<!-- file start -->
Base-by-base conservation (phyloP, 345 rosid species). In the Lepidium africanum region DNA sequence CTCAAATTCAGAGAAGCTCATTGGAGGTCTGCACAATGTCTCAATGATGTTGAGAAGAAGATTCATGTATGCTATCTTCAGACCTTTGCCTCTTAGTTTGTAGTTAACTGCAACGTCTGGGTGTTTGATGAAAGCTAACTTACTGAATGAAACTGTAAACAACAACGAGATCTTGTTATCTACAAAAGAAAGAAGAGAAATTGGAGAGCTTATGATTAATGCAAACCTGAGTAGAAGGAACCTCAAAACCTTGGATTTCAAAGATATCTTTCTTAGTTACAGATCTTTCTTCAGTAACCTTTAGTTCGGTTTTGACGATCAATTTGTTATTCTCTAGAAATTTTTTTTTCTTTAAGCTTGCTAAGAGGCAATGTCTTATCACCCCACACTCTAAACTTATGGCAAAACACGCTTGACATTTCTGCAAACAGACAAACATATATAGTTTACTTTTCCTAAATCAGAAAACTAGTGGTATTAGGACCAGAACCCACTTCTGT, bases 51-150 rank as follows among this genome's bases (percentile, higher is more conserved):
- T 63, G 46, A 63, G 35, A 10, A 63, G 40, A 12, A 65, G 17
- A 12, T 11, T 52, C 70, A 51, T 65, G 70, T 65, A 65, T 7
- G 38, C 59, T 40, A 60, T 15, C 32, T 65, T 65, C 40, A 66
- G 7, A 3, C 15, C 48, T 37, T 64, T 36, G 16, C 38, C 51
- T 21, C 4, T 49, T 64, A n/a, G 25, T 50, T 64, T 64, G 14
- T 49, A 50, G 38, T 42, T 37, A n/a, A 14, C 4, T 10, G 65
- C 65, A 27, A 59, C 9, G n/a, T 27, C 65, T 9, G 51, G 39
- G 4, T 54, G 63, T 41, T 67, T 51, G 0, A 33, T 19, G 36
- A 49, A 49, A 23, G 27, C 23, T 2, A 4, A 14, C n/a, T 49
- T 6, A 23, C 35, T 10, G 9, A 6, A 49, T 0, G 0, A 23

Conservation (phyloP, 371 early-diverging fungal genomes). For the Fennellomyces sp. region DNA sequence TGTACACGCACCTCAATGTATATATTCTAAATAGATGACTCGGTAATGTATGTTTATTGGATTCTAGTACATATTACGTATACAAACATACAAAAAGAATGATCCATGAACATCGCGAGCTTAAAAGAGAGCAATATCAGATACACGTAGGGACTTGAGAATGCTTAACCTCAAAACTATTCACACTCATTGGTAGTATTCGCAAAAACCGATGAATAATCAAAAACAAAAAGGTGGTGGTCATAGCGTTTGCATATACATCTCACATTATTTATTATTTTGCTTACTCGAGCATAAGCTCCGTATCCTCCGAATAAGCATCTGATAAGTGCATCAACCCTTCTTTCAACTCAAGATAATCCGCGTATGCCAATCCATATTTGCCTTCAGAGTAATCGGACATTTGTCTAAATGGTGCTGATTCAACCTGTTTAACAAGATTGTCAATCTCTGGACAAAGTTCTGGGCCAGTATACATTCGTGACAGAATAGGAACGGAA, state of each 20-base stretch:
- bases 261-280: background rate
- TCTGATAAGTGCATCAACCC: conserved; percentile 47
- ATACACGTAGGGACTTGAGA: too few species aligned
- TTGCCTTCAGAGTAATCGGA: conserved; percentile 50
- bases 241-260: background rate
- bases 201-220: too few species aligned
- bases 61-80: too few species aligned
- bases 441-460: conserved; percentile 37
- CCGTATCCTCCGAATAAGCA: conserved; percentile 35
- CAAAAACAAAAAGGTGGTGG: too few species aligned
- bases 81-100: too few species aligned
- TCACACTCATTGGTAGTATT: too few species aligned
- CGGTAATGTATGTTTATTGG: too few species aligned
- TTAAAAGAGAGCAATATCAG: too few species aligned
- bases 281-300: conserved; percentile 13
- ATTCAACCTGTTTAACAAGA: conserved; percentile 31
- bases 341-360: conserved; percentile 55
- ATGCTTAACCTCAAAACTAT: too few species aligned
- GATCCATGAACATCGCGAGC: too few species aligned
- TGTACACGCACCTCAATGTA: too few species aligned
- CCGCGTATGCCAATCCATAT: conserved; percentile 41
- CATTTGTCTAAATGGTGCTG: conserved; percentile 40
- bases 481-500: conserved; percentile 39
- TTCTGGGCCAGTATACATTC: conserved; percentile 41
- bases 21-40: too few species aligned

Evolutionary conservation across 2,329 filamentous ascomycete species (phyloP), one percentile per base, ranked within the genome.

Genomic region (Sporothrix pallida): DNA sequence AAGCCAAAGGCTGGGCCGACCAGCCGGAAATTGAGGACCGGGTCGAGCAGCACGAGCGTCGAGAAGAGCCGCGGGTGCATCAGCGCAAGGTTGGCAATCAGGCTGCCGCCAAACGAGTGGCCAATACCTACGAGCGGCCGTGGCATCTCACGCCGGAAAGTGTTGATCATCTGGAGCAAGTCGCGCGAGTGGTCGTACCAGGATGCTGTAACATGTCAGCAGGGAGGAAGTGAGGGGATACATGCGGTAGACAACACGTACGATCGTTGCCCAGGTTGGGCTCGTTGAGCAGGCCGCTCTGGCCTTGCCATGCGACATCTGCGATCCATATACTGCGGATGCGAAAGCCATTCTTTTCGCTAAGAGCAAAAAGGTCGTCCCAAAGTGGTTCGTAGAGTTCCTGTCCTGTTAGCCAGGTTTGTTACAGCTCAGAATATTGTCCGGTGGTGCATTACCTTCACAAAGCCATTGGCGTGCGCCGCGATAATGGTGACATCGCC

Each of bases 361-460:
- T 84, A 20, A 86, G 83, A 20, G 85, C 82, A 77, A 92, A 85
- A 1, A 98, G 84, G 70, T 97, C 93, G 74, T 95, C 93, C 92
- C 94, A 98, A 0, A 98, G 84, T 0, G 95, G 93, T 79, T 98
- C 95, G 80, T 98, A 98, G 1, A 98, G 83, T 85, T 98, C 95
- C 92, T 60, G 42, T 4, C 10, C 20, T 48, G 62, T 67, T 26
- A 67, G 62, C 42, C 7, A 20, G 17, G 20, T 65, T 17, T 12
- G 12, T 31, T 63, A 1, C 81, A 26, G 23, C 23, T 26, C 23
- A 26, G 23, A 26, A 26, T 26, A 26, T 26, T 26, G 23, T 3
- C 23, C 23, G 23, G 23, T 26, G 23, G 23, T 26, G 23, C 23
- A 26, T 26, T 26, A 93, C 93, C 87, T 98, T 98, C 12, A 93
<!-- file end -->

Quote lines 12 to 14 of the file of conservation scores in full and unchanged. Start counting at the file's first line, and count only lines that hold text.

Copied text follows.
Conservation (phyloP, 371 early-diverging fungal genomes). For the Fennellomyces sp. region DNA sequence TGTACACGCACCTCAATGTATATATTCTAAATAGATGACTCGGTAATGTATGTTTATTGGATTCTAGTACATATTACGTATACAAACATACAAAAAGAATGATCCATGAACATCGCGAGCTTAAAAGAGAGCAATATCAGATACACGTAGGGACTTGAGAATGCTTAACCTCAAAACTATTCACACTCATTGGTAGTATTCGCAAAAACCGATGAATAATCAAAAACAAAAAGGTGGTGGTCATAGCGTTTGCATATACATCTCACATTATTTATTATTTTGCTTACTCGAGCATAAGCTCCGTATCCTCCGAATAAGCATCTGATAAGTGCATCAACCCTTCTTTCAACTCAAGATAATCCGCGTATGCCAATCCATATTTGCCTTCAGAGTAATCGGACATTTGTCTAAATGGTGCTGATTCAACCTGTTTAACAAGATTGTCAATCTCTGGACAAAGTTCTGGGCCAGTATACATTCGTGACAGAATAGGAACGGAA, state of each 20-base stretch:
- bases 261-280: background rate
- TCTGATAAGTGCATCAACCC: conserved; percentile 47